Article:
• Josh Smith says:

      Good point, JordanN. Thanks for pointing that out. I’ve replaced ‘simpler’ with ‘more approachable’ which is a good improvement.

  2. Apple has become known as a company that cares about and understands UX better than any other company. But up to now they’ve focused primarily on that from the perspective of their OS UI, native apps UI, etc. With swift, they are now starting to think about language UX in a deeper way. It’s not that Objective-C is less capable than Swift. But it has a poorer user experience than Swift. I think for the first time, Apple is trying to sell to developers using the same approaches they have been taking with the consumer over the last years. That’s a very good thing.

    • Josh Smith says:

      That’s a very interesting point. Thanks for sharing it here. I agree with you. When I first got into iOS development it was clear that Apple didn’t prioritize developers. There were gaps in the tooling and API that shocked the .NET developer in me, such as no built-in support for JSON and the loose way in which Interface Builder was integrated with Xcode. Over the past few years they’ve made significant improvements on the developer front, and your observation about Swift as a UX improvement for developers is another example of this developer-focused shift.

  3. Thanks for the article. My perspective on Objective C is that it is truly a heaping pile of dung. Debugging is a nightmare. Now, I am *willing* to get down close to the metal, but not for something with such a small footprint as the iOS ecosystem. I, not to mention thousands of other devs, use it to make applications smaller than enterprise systems. Objective-C is the language that brought us the iFart app and its many cousins. Should devs really have to get so dang close to the metal just to create a single-use app on a 3.5″ screen? 95% of my work is outside Objective-C, but the language requires a huge learning curve just to subclass a UITableView.

    My heart fell with the news of Swift, as all my tortured acquisition of Objective-C is now on death row to obsolence. I always thought Apple would get around to improving their tooling. Swift is nice for a fresh start but there are lots of legacy apps that will suffer for awhile. Nevertheless, something had to be done.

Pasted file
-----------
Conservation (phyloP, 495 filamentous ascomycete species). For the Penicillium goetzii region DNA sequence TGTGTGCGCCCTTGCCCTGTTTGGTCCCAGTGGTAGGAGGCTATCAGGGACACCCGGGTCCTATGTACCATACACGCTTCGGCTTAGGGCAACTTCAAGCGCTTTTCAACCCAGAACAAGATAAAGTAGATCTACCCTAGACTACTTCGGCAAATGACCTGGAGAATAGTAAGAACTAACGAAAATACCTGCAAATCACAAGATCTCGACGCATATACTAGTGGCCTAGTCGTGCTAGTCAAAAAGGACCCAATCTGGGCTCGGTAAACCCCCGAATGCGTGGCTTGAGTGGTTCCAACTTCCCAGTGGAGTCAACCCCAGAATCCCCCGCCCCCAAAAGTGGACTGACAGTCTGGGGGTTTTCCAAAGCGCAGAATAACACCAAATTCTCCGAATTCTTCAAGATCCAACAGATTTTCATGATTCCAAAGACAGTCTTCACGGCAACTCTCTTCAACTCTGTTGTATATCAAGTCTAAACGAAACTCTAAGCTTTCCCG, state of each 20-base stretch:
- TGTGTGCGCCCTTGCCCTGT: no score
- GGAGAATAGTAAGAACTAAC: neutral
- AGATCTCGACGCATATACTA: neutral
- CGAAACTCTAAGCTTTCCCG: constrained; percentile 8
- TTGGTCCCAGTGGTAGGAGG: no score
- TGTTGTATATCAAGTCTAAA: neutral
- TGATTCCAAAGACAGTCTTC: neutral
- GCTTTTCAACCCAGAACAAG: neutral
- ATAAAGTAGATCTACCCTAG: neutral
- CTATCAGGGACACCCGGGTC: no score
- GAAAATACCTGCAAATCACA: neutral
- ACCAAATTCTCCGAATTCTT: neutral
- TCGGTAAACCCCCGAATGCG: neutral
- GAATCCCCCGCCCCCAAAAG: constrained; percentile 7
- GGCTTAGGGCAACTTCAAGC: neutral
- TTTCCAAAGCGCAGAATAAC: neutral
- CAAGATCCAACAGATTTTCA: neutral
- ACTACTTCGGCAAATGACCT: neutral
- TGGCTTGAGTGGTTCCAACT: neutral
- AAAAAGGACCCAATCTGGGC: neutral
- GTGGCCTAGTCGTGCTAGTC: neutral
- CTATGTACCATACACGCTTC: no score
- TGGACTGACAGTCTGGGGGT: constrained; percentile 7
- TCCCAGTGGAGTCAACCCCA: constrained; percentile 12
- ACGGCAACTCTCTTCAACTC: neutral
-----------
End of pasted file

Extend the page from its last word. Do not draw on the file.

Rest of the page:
• Josh Smith says:

      Thanks Chris. You raise a very valid point about the Obj-C learning curve being difficult to justify for small-ish apps. I guess an unwritten assumption in my line of reasoning is that business apps built for/by companies are not small, but instead are complex and have a long shelf life. Custom business software for iOS devices have moved into, and are moving into, the domain that was previously only occupied by desktop apps running on a laptop.

  4. JordanN says:

    I’ve never understood why people shy away from Objective-C or think it is difficult. It’s not. It’s just a simple super set of C with objects and a very descriptive syntax. Since it’s really just C under the covers, it has been a great language for mobile devices, where reources are scarce and speed and efficiency are vital. Perhaps it’s a result of the massive increase in people making their living with software.

    There was a time when C, C++, etc used to be the lingua franca of serious dudes doing serious things. Now, there are a lot of ill trained, intellectually lazy people out there who probably should never be allowed near a language that doesn’t have memory manged training wheels or very simple syntax. Indeed, there are actually an awful lot of people these days who think JavaScript is a serious programming language.

    • Michel Renaud says:

      I’ve only begun seriously playing with Objective-C (should have been a lot longer, but health problems got in the way). It does feel a bit backward at times (like Josh, I’ve been doing .NET a looonnnggg time), but there’s a lot of very interesting stuff in it. I often find myself thinking “oh wow, this is pretty cool”. Some newish features do feel a bit half-baked (I wasted over an hour trying to look at a class’ properties in the debugger, only to find that I had to use @synthesize to see them, otherwise it didn’t show the content of the object). But hey, it’s part of the fun.

      I haven’t read much on Swift yet, though I did have that sinking feeling of “oh f…, not another one.” I downloaded the book yesterday, but, damn, I have a lot of books on the backburner already!

      • Josh Smith says:

        I’m glad your health is back on track, Michel. Looks like we’re in for some fun times ahead…

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  6. Michel Renaud says:

    Finally enrolled in one of their developer programs (iOS) so I could download Xcode 6 and take a look at this. That Playground gizmo is pretty cool. I’m liking some of this so far. I think I’m really going to like the new view debugging feature. I haven’t tried it yet, but it sure sounds like something that will prevent a lot of headaches.